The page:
Saturday, March 28, 2009

how to sail on H-1 freeway

TRAFFIC IN THE BOATYARD

Q: How do you sail a ship from Ko'Olina deep water harbor to Honolulu Yacht Club on the H-1 Freeway?

A: Very Carefully, with very large machinery, and with great care...

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HUGE WHEELS!


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APPROACHING THE SPEED LIMIT


OK OK OK , just kidding... it was too wet and too windy to capture any footage or images on the 4-hour sail home from Ko'Olina... and the boatyard operations were so interesting I couldn't resist!

VERY LARGE MACHINERY

Anyways, Country Boy is back in the water after much-needed repairs...we sailed back in time to join the fleet coming in from the Friday Night Beer Races...


THE INFAMOUS "COUNTRY BOY"


FISH OUT OF WATER


JIM & HUGO SURVEY THE BOATYARD LANDSCAPE
AS WE ARE TAKEN TO THE SLIP



SKIPPER & FIRST MATE


The winds on this day are 20-25 knots, with gusts up to 34 knots recorded... we are sailing with a limited crew, and the seas are choppy; the boat bucks and pitches through the whitecaps as our Skipper slices deftly though the waves.

We round Campbell Industrial park, and a big US Military plane thunders overhead - a Submarine-Catcher, according to our First Mate. The big four-engined turbo prop will continue its maneuvers for the next 4 hours, repeating the same loop which takes it directly over and over and over and over us again and again for this leg of our journey: landing gear down on final approach to runway, black exhaust fumes trailing, extended tail radar gear ominously watching us. 3 out of 5 of us hold foreign passports, and we joke that they are keeping tabs on us.

There is a massive yellow buoy that looks more like a miniature oil rig off the coast here, that most Oahu residents are unaware of. 90% of Hawaii's energy needs depend upon imported petroleum. A massive tanker is tethered to the buoy, a web of gossamer ropes of each side is anchored to a small armada of tugboats whose job is to keep the tanker steady in the choppy seas so that the pipe does not break and cause an oil spill.


Being out in the ocean on a day like today, with the gusty wind and seas breaking over our bow and marinating us in briny seawater, only highlights how precarious the energy situation in Hawaii is.

Possible solutions? Click here:

"The State's combination of abundant renewable resources, high fossil fuel prices, limited geographic area and recognized expertise in hydrogen research and development makes Hawaii an ideal leader for hydrogen production. "
-from the book "Winning the Oil Endgame", Rocky Mountain Institute-

Download the two reports entitled "Energy for Tomorrow" for more information.

We pass Pearl Harbor approximately 3 nautical miles offshore, and the massive Evil White Dot glares at us from its perch in the middle of the harbor. I've heard that the equipment it houses can detect a mosquito farting in the middle of the Pacific Ocean.

I didn't know mosquitoes could make it that far out into the ocean; and I didn't know mosquitoes farted, for that matter... That being said, if the equipment housed in that thing really is that powerful, how come it couldn't help keep that silly battleship off the reef outside of Pearl Harbor one month back??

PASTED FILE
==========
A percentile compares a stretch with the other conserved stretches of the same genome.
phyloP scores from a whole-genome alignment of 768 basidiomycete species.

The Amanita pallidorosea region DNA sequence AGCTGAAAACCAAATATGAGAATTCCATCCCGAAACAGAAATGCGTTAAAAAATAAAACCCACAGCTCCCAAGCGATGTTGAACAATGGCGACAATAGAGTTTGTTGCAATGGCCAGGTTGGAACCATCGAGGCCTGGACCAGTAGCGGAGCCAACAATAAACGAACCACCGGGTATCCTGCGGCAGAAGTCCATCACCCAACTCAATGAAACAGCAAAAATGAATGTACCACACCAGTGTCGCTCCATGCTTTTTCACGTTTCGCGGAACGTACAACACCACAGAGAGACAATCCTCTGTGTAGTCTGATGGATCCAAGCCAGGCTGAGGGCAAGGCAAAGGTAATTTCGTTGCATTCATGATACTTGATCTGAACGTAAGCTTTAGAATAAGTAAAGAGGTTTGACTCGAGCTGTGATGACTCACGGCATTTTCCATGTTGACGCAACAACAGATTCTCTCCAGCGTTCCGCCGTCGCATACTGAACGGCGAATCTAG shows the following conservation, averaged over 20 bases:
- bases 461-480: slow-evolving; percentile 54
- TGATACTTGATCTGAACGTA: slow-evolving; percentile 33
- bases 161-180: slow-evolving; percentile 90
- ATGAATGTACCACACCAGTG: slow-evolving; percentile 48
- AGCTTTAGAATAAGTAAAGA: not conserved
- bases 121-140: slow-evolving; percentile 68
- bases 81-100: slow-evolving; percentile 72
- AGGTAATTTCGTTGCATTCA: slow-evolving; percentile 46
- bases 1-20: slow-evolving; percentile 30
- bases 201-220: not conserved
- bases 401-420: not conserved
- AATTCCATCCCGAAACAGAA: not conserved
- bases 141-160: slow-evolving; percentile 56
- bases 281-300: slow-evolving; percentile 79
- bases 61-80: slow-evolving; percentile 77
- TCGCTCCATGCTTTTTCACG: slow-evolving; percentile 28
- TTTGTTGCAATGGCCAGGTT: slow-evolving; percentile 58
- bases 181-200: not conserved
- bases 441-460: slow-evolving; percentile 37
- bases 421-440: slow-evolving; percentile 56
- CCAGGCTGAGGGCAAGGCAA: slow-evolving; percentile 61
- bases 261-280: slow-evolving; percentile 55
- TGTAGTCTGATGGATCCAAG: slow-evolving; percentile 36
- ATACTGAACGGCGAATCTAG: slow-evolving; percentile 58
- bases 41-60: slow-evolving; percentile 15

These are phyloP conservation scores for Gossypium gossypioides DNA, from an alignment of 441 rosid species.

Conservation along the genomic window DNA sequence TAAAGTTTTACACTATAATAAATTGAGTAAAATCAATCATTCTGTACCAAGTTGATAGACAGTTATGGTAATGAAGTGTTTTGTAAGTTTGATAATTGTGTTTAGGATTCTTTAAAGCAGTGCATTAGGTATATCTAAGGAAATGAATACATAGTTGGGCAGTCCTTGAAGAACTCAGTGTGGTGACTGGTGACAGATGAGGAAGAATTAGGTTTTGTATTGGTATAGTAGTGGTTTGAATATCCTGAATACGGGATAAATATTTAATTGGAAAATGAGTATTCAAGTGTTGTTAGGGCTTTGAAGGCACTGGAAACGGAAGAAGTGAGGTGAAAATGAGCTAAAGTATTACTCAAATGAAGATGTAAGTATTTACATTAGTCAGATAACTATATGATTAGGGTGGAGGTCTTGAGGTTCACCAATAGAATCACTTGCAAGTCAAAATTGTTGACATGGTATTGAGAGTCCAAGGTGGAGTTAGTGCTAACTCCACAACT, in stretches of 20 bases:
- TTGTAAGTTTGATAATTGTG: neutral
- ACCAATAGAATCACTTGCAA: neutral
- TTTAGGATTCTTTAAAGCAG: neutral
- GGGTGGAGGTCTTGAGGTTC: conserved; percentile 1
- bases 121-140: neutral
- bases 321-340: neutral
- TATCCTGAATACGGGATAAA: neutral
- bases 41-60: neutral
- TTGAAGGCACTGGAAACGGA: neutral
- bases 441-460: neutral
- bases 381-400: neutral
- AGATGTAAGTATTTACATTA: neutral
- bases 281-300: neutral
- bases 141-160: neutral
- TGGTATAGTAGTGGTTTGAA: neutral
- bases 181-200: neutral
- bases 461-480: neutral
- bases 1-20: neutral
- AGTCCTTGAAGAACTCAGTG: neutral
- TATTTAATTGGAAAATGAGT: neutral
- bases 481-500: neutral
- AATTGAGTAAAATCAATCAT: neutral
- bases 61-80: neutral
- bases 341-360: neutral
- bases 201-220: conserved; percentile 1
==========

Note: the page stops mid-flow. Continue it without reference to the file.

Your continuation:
Anyways...on with our sail...the Travel Poet graces us with a beautiful acapella song over the roar of wind and waves, and a flock of seabirds appear, frolicking and wheeling playfully on the wind swirling just above the waves. We are all wet by now; no amount of skill can keep the boat dry in seas like this. First Mate Hugo tells us that on the open ocean, they would be riding over 20-foot swells that roll like the hills of New Zealand, graceful and flowing; not like the washing machine-like conditions that often arise in the seas around the islands.

A pair of whales' spouts, followed by a pair of whales' tails arch out of the water 500 feet or so ahead of us, straight off our bow, and we watch in awe as they continue their journey towards deeper, colder water as their calving season draws closer to its end for this year.

I lick my lips and taste sea salt as I prepare to bite into a poppy seed muffin that is being passed around the crew. The wind is whipping our hair, the boat crashes loudly through the waves breaking around us, and we are all calmly munching on a snack as nature pounds us all around. There is a rythm to sailing that sets in once the initial flight-or-fight response kicks in soon after you clear the harbor and hit sloppy seas, an adrenal high that gradually fades ince you step off the boat and back onto bring, stable, quiet [relatively speaking] dry land.

The sun, which has been muted by the pastel blue ocean and grey clouds all day, bursts through on its final sprint towards the other half of the world, casting a sunset-orange spotlight on all the buildings of downtown Honolulu and Waikiki as we near our destination and nonchalantly join the tail end of the fleet that is out racing this evening. You can almost hear the Honolulu jazz music wafting from the romantically lit buildings gleaming back at us...

We sail the boat all the way into its slip [the engine is still broken], and head back to the clubhouse with satisfied grins on all of our faces to enjoy a cold beer with each other.

Country Boy is an old friend to many sailors in and around Honolulu Yacht Club, has sailed in Hawaii's waters for the last 30 years... and she's baaaaaaaaaaack......


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